Reflections: The Famous Race that gave Renforth its name

Today a crew from the Kennebecasis Rowing Club leaves for Newcastle-upon-Tyne to participate in that city's 900th Anniversary.

The Greater Saint John area and Newcastle have had close ties dating back to 1871.

The present village of Renforth in the year 1871 was made up of a few summer homes, it was called Riverview then. People lived in Saint John and traveled to the area via the train or horse drawn vehicles.

A four man crew from Tyne, England had traveled to Saint John to compete against the Paris crew of Saint John. It was a six-mile race measured for accuracy on the ice during the winter before. The course extended from Torryburn Cove up the river in a straight line to a point off Salmon creek, not far from the Village of Renforth. A boat marked the turning point.

"Form 'The Evening Times and Star', August 17th,1871: As early as three o'clock on Wednesday morning there was life and bustle in the streets of Saint John that indicated the coming event -- a six mile race between Saint John and Tyne crews. Many had been up all night, making music on the streets, and others had arisen from bed to be among the first to reach the scene of action. At four o'clock a crowd had collected at the depot and the train left with a load of passengers.

"At five o'clock, the darkness had given way to the cold gray mist, and the train was literally packed, the people going over the sides of the cars in their haste. The road between the city and Riverside was dotted with teams, the drivers urging their steeds forward as if fearing to be late at the scene. Old men, boys, women, little children were all there. There was every kind of vehicle from a sloven to a barouche.

"This scene at the Kennebecasis was a remarkable one. The railway from Torryburn Cove to a point a mile and a half distant, was covered with a mass of humanity. Along the beach a thin line straggled, the pickets were seen on hillsides. Trees were made available as out-looks, many a carefree boy or ambitious man being perched up among the branches.

"Small parties sat around lunch baskets and ate their breakfasts as though the air of the morning and their ride had given them keen appetites. Old women dealt out apples and gingerbread from stands along the railroad fences. Carriages came rattling in, trains arrived with thousands, the regiments on the rail embankments, and these became whole crops d'armee on the entire river front. The grandstand and other erections were gay with bright colours of ladies raiment.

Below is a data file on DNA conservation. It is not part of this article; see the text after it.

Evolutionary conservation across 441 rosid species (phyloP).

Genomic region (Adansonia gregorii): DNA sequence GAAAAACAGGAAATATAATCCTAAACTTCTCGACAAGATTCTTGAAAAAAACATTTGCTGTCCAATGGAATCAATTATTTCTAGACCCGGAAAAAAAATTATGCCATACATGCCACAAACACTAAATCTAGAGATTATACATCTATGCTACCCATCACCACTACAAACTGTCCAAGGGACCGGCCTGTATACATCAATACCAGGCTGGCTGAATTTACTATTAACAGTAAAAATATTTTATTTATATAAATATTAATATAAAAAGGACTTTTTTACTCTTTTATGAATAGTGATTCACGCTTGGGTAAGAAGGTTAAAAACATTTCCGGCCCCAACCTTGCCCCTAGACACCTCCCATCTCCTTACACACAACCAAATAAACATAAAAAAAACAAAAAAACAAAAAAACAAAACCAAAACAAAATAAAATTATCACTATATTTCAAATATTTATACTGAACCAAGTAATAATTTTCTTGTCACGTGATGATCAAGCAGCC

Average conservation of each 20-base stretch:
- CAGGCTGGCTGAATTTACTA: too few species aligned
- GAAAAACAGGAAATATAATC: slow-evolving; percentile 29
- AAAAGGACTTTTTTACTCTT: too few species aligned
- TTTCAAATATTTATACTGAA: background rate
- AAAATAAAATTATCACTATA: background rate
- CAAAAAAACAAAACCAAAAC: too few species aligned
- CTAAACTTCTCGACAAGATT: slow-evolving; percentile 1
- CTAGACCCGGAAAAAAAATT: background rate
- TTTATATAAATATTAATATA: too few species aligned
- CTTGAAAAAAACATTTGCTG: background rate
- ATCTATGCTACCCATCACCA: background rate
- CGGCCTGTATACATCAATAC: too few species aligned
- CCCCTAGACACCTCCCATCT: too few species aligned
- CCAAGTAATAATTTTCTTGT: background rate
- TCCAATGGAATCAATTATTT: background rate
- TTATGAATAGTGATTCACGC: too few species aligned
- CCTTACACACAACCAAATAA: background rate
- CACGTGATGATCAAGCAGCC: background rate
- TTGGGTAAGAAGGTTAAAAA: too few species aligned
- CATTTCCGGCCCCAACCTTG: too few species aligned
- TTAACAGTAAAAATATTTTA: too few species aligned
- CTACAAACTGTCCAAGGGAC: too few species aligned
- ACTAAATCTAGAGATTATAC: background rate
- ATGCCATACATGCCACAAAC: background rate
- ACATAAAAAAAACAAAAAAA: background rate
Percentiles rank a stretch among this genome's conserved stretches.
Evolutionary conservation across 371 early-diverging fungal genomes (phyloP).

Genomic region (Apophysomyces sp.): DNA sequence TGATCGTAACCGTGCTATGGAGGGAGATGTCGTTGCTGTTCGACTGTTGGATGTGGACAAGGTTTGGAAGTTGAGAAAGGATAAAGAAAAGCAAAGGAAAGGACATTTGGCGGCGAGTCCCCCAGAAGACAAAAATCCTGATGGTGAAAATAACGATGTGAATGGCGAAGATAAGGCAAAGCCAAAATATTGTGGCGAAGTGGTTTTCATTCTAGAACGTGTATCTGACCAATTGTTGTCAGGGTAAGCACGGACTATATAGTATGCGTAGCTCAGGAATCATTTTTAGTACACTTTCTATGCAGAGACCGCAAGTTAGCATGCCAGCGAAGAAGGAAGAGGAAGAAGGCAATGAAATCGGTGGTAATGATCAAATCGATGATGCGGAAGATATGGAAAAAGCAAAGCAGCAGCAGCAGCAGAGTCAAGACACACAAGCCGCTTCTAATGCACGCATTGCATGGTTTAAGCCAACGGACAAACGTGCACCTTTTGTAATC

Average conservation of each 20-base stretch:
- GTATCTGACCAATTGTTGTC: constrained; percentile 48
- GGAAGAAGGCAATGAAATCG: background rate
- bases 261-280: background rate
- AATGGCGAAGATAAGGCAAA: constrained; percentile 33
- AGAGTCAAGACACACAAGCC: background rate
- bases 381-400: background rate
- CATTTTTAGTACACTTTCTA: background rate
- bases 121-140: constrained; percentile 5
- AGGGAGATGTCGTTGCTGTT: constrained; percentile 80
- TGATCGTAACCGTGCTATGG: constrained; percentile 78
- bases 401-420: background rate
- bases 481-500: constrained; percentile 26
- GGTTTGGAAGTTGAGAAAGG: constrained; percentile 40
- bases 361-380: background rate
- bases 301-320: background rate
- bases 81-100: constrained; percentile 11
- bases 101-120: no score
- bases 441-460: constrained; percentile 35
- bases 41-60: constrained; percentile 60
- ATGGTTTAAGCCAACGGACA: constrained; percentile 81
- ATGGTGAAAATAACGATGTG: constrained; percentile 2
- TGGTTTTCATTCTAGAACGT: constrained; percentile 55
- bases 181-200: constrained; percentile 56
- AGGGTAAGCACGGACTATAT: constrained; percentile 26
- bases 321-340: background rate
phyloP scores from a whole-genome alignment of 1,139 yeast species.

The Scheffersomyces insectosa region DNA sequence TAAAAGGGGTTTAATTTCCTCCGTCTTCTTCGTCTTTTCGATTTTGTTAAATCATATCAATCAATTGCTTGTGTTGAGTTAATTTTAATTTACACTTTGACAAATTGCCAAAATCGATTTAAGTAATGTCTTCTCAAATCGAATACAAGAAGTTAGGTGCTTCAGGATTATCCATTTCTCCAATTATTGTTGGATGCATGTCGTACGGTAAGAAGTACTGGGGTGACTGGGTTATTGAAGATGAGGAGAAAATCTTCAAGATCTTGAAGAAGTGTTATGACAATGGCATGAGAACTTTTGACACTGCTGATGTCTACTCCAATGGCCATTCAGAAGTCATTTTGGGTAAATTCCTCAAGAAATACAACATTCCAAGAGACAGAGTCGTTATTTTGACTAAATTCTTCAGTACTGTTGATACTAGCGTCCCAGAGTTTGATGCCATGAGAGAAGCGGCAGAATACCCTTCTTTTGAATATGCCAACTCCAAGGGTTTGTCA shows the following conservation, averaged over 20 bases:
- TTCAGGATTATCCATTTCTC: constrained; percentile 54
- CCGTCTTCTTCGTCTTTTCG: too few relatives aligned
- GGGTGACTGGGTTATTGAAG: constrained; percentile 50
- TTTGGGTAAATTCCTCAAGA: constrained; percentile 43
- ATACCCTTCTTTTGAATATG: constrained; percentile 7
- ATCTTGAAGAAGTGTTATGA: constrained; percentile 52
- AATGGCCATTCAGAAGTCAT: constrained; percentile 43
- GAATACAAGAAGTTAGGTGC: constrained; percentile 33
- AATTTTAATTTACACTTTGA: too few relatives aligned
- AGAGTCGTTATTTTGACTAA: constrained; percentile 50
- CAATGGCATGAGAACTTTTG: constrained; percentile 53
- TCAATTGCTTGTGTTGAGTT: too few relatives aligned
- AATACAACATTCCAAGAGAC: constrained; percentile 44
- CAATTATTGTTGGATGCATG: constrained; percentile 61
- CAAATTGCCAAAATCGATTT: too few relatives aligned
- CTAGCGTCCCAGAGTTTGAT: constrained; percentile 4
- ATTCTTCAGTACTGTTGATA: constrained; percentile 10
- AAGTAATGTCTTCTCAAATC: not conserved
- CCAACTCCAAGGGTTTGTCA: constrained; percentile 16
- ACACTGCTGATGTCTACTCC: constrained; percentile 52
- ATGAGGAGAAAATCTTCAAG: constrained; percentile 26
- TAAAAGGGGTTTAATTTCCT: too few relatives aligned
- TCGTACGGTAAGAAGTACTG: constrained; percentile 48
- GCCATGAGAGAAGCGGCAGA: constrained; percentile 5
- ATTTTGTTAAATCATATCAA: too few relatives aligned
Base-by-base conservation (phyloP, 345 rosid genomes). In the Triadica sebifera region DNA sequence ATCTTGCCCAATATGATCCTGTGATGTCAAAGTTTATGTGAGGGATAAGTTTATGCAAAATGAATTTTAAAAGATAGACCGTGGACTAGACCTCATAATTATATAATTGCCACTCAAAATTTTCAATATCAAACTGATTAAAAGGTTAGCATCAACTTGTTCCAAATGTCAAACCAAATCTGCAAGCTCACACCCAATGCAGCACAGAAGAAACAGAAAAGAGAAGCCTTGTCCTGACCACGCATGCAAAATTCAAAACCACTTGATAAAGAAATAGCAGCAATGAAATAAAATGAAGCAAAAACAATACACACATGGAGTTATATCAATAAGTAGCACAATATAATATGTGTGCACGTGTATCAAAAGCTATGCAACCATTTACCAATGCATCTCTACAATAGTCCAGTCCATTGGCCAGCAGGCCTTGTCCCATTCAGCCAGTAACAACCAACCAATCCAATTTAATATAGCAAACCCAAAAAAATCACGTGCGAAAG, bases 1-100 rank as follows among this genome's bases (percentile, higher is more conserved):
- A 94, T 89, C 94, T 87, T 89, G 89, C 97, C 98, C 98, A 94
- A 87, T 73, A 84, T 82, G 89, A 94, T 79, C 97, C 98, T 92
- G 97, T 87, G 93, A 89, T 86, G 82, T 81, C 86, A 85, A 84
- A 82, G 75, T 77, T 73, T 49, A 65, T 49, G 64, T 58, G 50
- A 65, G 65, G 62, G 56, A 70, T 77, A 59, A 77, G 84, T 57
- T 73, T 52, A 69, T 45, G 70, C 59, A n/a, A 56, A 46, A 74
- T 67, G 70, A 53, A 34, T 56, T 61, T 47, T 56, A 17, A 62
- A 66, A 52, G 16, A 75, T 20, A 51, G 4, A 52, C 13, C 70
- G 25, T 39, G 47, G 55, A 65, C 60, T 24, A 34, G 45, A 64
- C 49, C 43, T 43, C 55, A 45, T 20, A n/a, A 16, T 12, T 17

"Little boys ventured out on the river on rafts constructed with much haste and little engineering skill. Row boats plied on the river to and fro. The fleet of woodboats at anchor kept up their sails, and yachts glided gracefully back and forth. The steamer "Fawn" had arrived from Fredericton at an early hour, and was anchored in the stream. The boats, steamers and woodboats constantly arrived and took up positions in the line, their decks covered with people. A long line of small boats was fastened to a boom stretched away from the judges' boat. Bands on board the steamers played constantly."

The outcome of the race is a sad one. The Tyne crew, with James Renforth as stroke, had gone only a half a mile when Renforth collapsed. He was taken ashore and died there soon afterwards. The Saint John crew not knowing of the tragedy finished the course in 39 minutes, 20 and 3/5 seconds.

In 1903 the name of the area, then called Chalet, was changed to Renforth to honour the oarsman.

The people of Newcastle still appreciate the acknowledgement of one of their own. In a letter sent to the mayor of the City of Saint John from the Lord Mayor of Newcastle extending an invitation for the Kennebecasis Rowing Club to take part in the International Regatta, he writes:

"I may say that the action of the City of Renforth in New Brunswick in adapting the name of one of our famous citizens, James Renforth, was not only highly appreciated in the boating world but has never failed to touch the hearts of citizens generally.

"The centenary silver rose bowl presented to the City by the City of Renforth occupies a place in the Lord Mayor's room at the Civic Center."

(Thanks go to Dr. C.H. Bonnycastle, President of the Kennebecasis Rowing Club Inc. for his cooperation in writing the article and for lending a copy of "History of Renforth" written by Connie and Bert McCollom.)